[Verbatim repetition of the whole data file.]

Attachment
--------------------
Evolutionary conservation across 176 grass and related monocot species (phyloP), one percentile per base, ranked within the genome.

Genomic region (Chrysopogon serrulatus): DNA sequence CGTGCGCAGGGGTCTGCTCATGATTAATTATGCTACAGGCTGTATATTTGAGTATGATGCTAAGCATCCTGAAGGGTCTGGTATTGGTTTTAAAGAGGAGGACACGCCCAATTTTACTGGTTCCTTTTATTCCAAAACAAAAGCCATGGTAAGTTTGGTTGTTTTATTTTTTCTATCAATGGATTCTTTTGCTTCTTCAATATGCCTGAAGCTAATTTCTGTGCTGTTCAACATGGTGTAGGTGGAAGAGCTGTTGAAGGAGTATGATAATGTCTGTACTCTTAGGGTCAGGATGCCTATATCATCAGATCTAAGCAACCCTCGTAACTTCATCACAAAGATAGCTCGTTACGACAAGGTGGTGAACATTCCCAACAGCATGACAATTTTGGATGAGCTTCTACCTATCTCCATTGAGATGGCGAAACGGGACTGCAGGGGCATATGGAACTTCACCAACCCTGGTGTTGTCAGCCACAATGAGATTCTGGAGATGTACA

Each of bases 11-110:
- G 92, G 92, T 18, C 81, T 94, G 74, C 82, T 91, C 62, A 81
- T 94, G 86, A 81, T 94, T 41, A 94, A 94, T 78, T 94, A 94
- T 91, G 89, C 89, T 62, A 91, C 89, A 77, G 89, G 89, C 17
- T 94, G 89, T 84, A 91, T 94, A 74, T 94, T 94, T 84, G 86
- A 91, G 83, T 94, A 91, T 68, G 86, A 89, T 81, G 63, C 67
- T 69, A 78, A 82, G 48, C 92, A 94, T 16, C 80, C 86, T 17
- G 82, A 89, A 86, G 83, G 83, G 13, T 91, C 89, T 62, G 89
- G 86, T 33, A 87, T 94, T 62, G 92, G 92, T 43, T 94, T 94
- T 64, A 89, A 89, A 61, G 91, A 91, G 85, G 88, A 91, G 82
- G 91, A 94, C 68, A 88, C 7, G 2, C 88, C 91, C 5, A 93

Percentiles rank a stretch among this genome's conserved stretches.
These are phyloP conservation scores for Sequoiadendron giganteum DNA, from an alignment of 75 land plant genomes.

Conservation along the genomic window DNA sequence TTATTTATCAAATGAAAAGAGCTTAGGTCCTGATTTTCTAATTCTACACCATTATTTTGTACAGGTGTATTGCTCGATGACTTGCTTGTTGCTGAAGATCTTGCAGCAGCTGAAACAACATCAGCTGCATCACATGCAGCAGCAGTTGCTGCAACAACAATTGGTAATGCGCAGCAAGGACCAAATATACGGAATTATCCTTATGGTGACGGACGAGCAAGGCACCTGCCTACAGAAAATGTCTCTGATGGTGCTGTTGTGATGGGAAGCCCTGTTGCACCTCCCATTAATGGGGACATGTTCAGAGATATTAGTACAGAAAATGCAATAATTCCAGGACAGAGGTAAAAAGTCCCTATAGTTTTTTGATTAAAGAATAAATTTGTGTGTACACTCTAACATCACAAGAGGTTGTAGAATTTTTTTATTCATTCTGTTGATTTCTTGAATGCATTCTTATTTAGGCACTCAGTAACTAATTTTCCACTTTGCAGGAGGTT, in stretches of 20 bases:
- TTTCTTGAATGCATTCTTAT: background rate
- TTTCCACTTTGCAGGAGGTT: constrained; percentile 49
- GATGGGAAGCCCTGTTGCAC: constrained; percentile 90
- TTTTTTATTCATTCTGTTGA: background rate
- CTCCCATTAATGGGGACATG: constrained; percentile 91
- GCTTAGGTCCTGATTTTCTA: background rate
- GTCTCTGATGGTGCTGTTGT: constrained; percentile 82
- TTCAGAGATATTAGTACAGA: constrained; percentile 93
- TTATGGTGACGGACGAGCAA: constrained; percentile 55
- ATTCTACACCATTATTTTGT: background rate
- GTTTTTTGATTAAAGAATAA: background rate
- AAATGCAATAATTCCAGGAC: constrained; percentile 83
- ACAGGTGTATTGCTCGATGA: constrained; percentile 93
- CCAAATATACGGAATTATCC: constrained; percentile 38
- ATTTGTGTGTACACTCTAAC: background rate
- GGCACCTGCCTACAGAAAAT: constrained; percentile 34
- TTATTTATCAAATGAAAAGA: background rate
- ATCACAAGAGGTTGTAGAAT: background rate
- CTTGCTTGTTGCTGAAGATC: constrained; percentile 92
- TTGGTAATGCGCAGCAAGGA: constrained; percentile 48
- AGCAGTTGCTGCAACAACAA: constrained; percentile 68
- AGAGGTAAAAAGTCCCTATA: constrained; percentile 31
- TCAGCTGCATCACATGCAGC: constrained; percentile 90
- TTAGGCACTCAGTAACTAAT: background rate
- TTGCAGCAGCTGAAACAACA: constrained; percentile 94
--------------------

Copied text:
Evolutionary conservation across 176 grass and related monocot species (phyloP), one percentile per base, ranked within the genome.

Genomic region (Chrysopogon serrulatus): DNA sequence CGTGCGCAGGGGTCTGCTCATGATTAATTATGCTACAGGCTGTATATTTGAGTATGATGCTAAGCATCCTGAAGGGTCTGGTATTGGTTTTAAAGAGGAGGACACGCCCAATTTTACTGGTTCCTTTTATTCCAAAACAAAAGCCATGGTAAGTTTGGTTGTTTTATTTTTTCTATCAATGGATTCTTTTGCTTCTTCAATATGCCTGAAGCTAATTTCTGTGCTGTTCAACATGGTGTAGGTGGAAGAGCTGTTGAAGGAGTATGATAATGTCTGTACTCTTAGGGTCAGGATGCCTATATCATCAGATCTAAGCAACCCTCGTAACTTCATCACAAAGATAGCTCGTTACGACAAGGTGGTGAACATTCCCAACAGCATGACAATTTTGGATGAGCTTCTACCTATCTCCATTGAGATGGCGAAACGGGACTGCAGGGGCATATGGAACTTCACCAACCCTGGTGTTGTCAGCCACAATGAGATTCTGGAGATGTACA

Each of bases 11-110:
- G 92, G 92, T 18, C 81, T 94, G 74, C 82, T 91, C 62, A 81
- T 94, G 86, A 81, T 94, T 41, A 94, A 94, T 78, T 94, A 94
- T 91, G 89, C 89, T 62, A 91, C 89, A 77, G 89, G 89, C 17
- T 94, G 89, T 84, A 91, T 94, A 74, T 94, T 94, T 84, G 86
- A 91, G 83, T 94, A 91, T 68, G 86, A 89, T 81, G 63, C 67
- T 69, A 78, A 82, G 48, C 92, A 94, T 16, C 80, C 86, T 17
- G 82, A 89, A 86, G 83, G 83, G 13, T 91, C 89, T 62, G 89
- G 86, T 33, A 87, T 94, T 62, G 92, G 92, T 43, T 94, T 94
- T 64, A 89, A 89, A 61, G 91, A 91, G 85, G 88, A 91, G 82
- G 91, A 94, C 68, A 88, C 7, G 2, C 88, C 91, C 5, A 93

Percentiles rank a stretch among this genome's conserved stretches.
These are phyloP conservation scores for Sequoiadendron giganteum DNA, from an alignment of 75 land plant genomes.

Conservation along the genomic window DNA sequence TTATTTATCAAATGAAAAGAGCTTAGGTCCTGATTTTCTAATTCTACACCATTATTTTGTACAGGTGTATTGCTCGATGACTTGCTTGTTGCTGAAGATCTTGCAGCAGCTGAAACAACATCAGCTGCATCACATGCAGCAGCAGTTGCTGCAACAACAATTGGTAATGCGCAGCAAGGACCAAATATACGGAATTATCCTTATGGTGACGGACGAGCAAGGCACCTGCCTACAGAAAATGTCTCTGATGGTGCTGTTGTGATGGGAAGCCCTGTTGCACCTCCCATTAATGGGGACATGTTCAGAGATATTAGTACAGAAAATGCAATAATTCCAGGACAGAGGTAAAAAGTCCCTATAGTTTTTTGATTAAAGAATAAATTTGTGTGTACACTCTAACATCACAAGAGGTTGTAGAATTTTTTTATTCATTCTGTTGATTTCTTGAATGCATTCTTATTTAGGCACTCAGTAACTAATTTTCCACTTTGCAGGAGGTT, in stretches of 20 bases:
- TTTCTTGAATGCATTCTTAT: background rate
- TTTCCACTTTGCAGGAGGTT: constrained; percentile 49
- GATGGGAAGCCCTGTTGCAC: constrained; percentile 90
- TTTTTTATTCATTCTGTTGA: background rate
- CTCCCATTAATGGGGACATG: constrained; percentile 91
- GCTTAGGTCCTGATTTTCTA: background rate
- GTCTCTGATGGTGCTGTTGT: constrained; percentile 82
- TTCAGAGATATTAGTACAGA: constrained; percentile 93
- TTATGGTGACGGACGAGCAA: constrained; percentile 55
- ATTCTACACCATTATTTTGT: background rate
- GTTTTTTGATTAAAGAATAA: background rate
- AAATGCAATAATTCCAGGAC: constrained; percentile 83
- ACAGGTGTATTGCTCGATGA: constrained; percentile 93
- CCAAATATACGGAATTATCC: constrained; percentile 38
- ATTTGTGTGTACACTCTAAC: background rate
- GGCACCTGCCTACAGAAAAT: constrained; percentile 34
- TTATTTATCAAATGAAAAGA: background rate
- ATCACAAGAGGTTGTAGAAT: background rate
- CTTGCTTGTTGCTGAAGATC: constrained; percentile 92
- TTGGTAATGCGCAGCAAGGA: constrained; percentile 48
- AGCAGTTGCTGCAACAACAA: constrained; percentile 68
- AGAGGTAAAAAGTCCCTATA: constrained; percentile 31
- TCAGCTGCATCACATGCAGC: constrained; percentile 90
- TTAGGCACTCAGTAACTAAT: background rate
- TTGCAGCAGCTGAAACAACA: constrained; percentile 94